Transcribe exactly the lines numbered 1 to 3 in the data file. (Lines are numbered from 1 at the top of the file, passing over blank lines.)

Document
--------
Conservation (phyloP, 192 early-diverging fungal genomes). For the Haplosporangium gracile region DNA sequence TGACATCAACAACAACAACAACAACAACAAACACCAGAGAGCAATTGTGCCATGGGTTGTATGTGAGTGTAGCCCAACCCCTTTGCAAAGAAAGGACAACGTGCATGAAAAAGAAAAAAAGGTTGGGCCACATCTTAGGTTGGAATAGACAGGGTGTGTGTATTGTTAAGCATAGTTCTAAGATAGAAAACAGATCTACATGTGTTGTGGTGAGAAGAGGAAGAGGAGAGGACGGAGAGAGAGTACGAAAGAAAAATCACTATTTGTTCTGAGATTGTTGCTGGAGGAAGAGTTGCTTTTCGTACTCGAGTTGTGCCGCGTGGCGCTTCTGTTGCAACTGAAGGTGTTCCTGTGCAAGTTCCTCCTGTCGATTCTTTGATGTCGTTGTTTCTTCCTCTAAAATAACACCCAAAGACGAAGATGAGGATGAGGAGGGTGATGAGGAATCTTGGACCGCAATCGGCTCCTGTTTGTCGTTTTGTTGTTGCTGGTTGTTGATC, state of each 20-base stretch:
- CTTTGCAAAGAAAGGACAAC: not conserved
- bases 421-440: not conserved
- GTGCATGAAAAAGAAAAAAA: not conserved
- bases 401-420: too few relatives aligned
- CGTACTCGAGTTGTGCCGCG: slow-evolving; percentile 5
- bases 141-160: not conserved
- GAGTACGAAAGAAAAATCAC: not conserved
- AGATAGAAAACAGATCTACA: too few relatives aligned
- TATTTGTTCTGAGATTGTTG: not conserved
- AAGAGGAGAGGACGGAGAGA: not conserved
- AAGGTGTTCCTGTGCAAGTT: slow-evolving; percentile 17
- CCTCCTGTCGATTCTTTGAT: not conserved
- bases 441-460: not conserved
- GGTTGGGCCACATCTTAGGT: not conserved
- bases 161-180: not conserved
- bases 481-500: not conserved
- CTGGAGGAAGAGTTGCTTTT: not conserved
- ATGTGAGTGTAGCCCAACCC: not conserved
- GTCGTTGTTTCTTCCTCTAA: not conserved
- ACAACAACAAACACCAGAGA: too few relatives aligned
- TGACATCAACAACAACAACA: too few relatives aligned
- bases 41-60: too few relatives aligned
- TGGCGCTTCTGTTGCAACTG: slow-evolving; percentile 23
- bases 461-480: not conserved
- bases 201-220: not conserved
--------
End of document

Conservation (phyloP, 192 early-diverging fungal genomes). For the Haplosporangium gracile region DNA sequence TGACATCAACAACAACAACAACAACAACAAACACCAGAGAGCAATTGTGCCATGGGTTGTATGTGAGTGTAGCCCAACCCCTTTGCAAAGAAAGGACAACGTGCATGAAAAAGAAAAAAAGGTTGGGCCACATCTTAGGTTGGAATAGACAGGGTGTGTGTATTGTTAAGCATAGTTCTAAGATAGAAAACAGATCTACATGTGTTGTGGTGAGAAGAGGAAGAGGAGAGGACGGAGAGAGAGTACGAAAGAAAAATCACTATTTGTTCTGAGATTGTTGCTGGAGGAAGAGTTGCTTTTCGTACTCGAGTTGTGCCGCGTGGCGCTTCTGTTGCAACTGAAGGTGTTCCTGTGCAAGTTCCTCCTGTCGATTCTTTGATGTCGTTGTTTCTTCCTCTAAAATAACACCCAAAGACGAAGATGAGGATGAGGAGGGTGATGAGGAATCTTGGACCGCAATCGGCTCCTGTTTGTCGTTTTGTTGTTGCTGGTTGTTGATC, state of each 20-base stretch:
- CTTTGCAAAGAAAGGACAAC: not conserved
- bases 421-440: not conserved